Film Review: Baywatch

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Originally published on Flickering Myth on 23/05/17.

3-stars1

Based on a famously cheesy, and similarly ridiculous, long-running TV show of the same name, it’s worth lowering your expectations for Baywatch straight off the bat.

And even if you had no expectations to begin with, it’s still somehow worth lowering them further: this is about as brainless as summer movies get. Half gross-out farce, half stupendously silly buddy cop actioner, guaranteed to righteously offend anyone with even half-an-ounce of intellectualism to their film tastes. Everyone else though, is guaranteed a whale of a time.

It’s been a long time since someone made a blockbuster that’s this aggressively stupid without a giant herd of animated alien robots to fall back on, but at the very, very least, both director Seth Gordon and the cast of Baywatch are fully aware of what they’re getting themselves into. For a movie that literally starts with the pulsating biceps of Dwayne ‘The Rock’ Johnson, princess-carrying a helpless injured surfer to safety with a gigantic flashing title-card sparking over a tidal wave behind him, it very much sticks to its often overwhelming tone almost all the way through.

In fact, if anything, the near god-level worship of Johnson and the rest of the film’s ongoing self-awareness can actually get a little too much at times; like Gordon and co. are so insistent that they’re in on the joke that it comes off feeling far too desperate overall. The trick to the cheesy TV remakes that came before it (that very much set the trend that Baywatch has since followed) was a careful balance of the new and old, the self-aware and the general straight-up comedy; and with all its constant self-abuse and poorly shoe-horned fan-service/cameos, Gordon’s film feels like C-grade Jump Street at best.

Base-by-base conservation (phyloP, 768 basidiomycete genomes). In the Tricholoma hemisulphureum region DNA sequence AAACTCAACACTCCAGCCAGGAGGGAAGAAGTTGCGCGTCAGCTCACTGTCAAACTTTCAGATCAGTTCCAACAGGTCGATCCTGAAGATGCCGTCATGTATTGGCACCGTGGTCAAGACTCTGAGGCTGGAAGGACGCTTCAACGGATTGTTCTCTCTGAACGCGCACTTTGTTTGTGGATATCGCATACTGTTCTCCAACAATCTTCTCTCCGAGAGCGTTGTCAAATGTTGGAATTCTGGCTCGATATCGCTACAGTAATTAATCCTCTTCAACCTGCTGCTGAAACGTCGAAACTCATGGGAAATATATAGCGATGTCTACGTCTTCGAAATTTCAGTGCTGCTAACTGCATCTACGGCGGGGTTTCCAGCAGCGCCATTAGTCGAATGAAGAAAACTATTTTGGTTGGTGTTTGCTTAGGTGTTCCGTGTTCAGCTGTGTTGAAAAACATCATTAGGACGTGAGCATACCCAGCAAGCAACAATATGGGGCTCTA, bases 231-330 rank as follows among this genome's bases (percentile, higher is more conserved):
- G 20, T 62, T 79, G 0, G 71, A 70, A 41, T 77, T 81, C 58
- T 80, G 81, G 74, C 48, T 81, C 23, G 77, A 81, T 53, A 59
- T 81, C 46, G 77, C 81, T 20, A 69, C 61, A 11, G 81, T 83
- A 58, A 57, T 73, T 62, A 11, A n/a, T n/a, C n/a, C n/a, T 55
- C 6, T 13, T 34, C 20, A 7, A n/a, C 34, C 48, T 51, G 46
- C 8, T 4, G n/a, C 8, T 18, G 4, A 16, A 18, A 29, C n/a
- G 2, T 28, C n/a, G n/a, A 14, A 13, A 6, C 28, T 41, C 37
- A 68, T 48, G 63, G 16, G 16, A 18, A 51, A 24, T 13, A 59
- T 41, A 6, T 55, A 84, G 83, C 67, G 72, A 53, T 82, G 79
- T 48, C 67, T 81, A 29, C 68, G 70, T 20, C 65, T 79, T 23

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Despite all of these scripting issues though (and a paper thin drug-running plot that, let’s face it, very few people were expecting to be inventive/intelligible anyway), there’s no denying that there’s still plenty of fun to be had with the film’s cast. Even when Johnson’s not around to rattle off insult after insult, or flex his ridiculous body in the direction of yet another 80s-style one-liner, his newbie teammates more than make up the difference. Efron is still a delight as the same preppy cool kid he’s grown up mastering (and could seemingly play in his sleep), Rohrbach and Bass are an unlikely but cute pairing, and the fierce (but also sadly, totally underused) Hadera and Daddario kick plenty of bottom in all the right places.

Unlike the appeal of the original TV show, there’s certainly much more of an attempt to balance out the levels of objectification here too. It’s still not quite in balance, and much of Gordon and his team’s attempts to downplay the levels of male gazing on display come down to simply just taking the piss out of the fact that they’re doing it, which certainly doesn’t make it alright. But at the same time, there is a conceited effort to throw some light on the male anatomy here too (the only real nudity is male), and ultimately anyone expecting a buttoned-up, fleshless approach from a big-budget movie adaptation of Baywatch, aimed at a largely young audience, is frankly insane.

It’s not quite the summer movie event of the year, or really even Johnson or Efron’s best, but between the pair’s winning comedic chemistry, plenty of killer one-liners and an (at times, excessively) fun tone, there’s just enough to enjoy here to make Baywatch worth a watch. But if you find yourself drowning in the cheap cheesiness of it all, don’t expect any two-handed plot twists or burly action set-pieces to come swimming along to save the day; this one’s as dumb as a dolphin, and proud of it.

Baywatch is out in UK cinemas now. 

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